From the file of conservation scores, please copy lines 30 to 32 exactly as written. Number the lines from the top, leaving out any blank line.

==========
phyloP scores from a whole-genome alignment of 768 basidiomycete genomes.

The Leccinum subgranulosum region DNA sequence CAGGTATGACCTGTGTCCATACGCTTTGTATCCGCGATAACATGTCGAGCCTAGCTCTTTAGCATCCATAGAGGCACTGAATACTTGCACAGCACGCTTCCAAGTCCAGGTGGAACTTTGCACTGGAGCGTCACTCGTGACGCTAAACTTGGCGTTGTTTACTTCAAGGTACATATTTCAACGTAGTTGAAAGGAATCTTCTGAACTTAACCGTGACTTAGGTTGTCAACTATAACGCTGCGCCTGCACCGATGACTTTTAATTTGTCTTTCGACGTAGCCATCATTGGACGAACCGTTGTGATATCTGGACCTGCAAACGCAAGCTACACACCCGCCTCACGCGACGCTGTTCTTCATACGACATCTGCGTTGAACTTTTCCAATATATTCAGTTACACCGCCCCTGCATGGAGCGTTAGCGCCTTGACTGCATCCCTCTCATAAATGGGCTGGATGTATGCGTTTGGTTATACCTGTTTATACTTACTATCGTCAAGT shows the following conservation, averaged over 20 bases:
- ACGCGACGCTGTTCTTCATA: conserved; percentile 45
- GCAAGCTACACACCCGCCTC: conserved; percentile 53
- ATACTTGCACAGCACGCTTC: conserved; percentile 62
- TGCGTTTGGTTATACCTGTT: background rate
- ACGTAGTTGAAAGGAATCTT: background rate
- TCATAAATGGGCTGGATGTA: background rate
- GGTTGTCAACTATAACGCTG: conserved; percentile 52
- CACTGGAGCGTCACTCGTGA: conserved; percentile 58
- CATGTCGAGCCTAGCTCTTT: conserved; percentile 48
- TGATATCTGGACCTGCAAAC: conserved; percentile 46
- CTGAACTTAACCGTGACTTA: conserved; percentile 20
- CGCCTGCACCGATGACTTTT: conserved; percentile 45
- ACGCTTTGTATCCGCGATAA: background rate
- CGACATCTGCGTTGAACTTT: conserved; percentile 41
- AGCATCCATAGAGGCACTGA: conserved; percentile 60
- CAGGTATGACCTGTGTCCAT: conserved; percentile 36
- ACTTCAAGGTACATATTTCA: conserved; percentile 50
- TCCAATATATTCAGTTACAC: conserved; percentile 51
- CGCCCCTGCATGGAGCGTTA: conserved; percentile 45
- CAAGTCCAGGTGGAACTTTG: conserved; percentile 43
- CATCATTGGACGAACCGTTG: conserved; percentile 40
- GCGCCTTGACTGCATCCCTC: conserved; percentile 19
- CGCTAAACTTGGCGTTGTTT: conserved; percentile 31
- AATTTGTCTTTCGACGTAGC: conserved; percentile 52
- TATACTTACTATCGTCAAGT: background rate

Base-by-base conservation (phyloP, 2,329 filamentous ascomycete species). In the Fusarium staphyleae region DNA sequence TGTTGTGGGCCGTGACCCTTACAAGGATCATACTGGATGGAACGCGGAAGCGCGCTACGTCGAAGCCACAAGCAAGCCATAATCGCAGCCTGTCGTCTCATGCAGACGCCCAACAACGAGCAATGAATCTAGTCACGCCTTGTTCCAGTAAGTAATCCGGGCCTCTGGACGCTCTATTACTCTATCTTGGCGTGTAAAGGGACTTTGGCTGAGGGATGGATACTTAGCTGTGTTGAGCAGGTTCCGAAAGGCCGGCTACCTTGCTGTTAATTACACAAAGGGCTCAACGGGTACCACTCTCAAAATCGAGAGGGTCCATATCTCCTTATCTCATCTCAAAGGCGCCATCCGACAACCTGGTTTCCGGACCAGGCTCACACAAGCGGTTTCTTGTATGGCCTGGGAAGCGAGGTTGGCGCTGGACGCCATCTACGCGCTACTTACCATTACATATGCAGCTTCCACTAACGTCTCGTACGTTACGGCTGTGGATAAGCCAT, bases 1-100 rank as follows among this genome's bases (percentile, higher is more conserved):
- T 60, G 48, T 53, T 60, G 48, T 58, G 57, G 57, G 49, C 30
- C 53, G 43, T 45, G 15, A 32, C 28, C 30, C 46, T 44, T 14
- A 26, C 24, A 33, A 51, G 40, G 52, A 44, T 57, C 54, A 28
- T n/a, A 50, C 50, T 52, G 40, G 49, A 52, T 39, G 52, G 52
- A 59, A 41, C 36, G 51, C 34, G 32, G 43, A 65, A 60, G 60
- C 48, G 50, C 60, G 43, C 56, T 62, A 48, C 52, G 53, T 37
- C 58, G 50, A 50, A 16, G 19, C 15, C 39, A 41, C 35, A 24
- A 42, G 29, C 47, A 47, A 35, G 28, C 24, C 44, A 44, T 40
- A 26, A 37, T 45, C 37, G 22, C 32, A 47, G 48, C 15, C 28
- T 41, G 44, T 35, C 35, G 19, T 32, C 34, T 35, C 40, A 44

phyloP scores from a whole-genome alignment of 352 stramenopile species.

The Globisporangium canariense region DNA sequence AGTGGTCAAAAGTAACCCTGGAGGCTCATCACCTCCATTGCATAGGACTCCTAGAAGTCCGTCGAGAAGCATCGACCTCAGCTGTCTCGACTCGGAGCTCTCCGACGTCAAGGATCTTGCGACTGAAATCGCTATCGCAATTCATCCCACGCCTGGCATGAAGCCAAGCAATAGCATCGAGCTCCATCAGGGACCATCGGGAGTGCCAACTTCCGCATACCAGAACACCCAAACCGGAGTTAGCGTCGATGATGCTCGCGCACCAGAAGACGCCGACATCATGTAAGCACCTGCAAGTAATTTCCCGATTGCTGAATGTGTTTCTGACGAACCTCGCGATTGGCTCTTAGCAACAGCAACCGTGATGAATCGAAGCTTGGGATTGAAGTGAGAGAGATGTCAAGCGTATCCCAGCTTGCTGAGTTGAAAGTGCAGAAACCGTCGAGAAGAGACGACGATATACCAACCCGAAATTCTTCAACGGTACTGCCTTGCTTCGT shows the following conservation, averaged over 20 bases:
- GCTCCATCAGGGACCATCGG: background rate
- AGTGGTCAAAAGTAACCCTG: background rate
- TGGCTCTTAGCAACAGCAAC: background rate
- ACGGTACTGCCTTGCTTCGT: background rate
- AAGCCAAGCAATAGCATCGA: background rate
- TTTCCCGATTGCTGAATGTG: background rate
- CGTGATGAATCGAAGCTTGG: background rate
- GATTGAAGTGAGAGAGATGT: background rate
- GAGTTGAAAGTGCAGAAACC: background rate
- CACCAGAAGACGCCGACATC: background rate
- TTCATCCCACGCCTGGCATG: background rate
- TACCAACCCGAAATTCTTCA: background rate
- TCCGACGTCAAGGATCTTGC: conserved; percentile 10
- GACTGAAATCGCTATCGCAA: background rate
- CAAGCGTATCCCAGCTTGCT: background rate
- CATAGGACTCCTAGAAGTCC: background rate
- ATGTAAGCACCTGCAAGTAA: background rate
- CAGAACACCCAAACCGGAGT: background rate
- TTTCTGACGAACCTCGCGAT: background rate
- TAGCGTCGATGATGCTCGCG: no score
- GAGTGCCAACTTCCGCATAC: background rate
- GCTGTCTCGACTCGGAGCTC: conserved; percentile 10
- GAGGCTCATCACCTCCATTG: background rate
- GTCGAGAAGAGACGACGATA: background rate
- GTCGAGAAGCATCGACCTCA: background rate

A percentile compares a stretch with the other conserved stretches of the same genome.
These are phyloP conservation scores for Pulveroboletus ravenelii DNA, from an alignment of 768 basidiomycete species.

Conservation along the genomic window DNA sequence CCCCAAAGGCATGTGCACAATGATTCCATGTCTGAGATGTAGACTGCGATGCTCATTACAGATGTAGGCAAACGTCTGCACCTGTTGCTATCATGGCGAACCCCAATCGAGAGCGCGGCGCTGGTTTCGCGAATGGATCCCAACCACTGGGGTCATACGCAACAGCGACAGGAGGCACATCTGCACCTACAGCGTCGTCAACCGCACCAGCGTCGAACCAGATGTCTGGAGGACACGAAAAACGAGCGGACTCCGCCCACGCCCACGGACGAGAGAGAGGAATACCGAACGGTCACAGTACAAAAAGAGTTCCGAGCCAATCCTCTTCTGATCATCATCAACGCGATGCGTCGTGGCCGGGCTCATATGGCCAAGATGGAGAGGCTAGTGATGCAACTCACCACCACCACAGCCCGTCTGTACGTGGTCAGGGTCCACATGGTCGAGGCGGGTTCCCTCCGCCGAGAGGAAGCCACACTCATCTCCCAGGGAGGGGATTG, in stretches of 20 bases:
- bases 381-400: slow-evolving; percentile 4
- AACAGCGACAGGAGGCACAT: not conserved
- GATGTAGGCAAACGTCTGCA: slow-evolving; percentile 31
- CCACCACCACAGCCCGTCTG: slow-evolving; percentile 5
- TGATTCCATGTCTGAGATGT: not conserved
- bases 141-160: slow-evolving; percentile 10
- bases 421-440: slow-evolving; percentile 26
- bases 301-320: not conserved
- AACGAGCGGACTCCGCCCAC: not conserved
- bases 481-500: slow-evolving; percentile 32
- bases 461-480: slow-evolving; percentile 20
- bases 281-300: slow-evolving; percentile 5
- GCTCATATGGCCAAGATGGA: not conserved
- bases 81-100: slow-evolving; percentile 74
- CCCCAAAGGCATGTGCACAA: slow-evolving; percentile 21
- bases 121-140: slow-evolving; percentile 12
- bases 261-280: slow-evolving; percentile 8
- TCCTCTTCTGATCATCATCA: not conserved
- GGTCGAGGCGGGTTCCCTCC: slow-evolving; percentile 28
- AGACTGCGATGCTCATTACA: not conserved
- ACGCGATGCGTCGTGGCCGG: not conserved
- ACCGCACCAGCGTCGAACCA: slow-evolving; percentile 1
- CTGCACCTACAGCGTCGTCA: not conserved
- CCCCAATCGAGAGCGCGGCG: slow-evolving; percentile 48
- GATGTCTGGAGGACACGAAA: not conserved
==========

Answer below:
- C 53, G 43, T 45, G 15, A 32, C 28, C 30, C 46, T 44, T 14
- A 26, C 24, A 33, A 51, G 40, G 52, A 44, T 57, C 54, A 28
- T n/a, A 50, C 50, T 52, G 40, G 49, A 52, T 39, G 52, G 52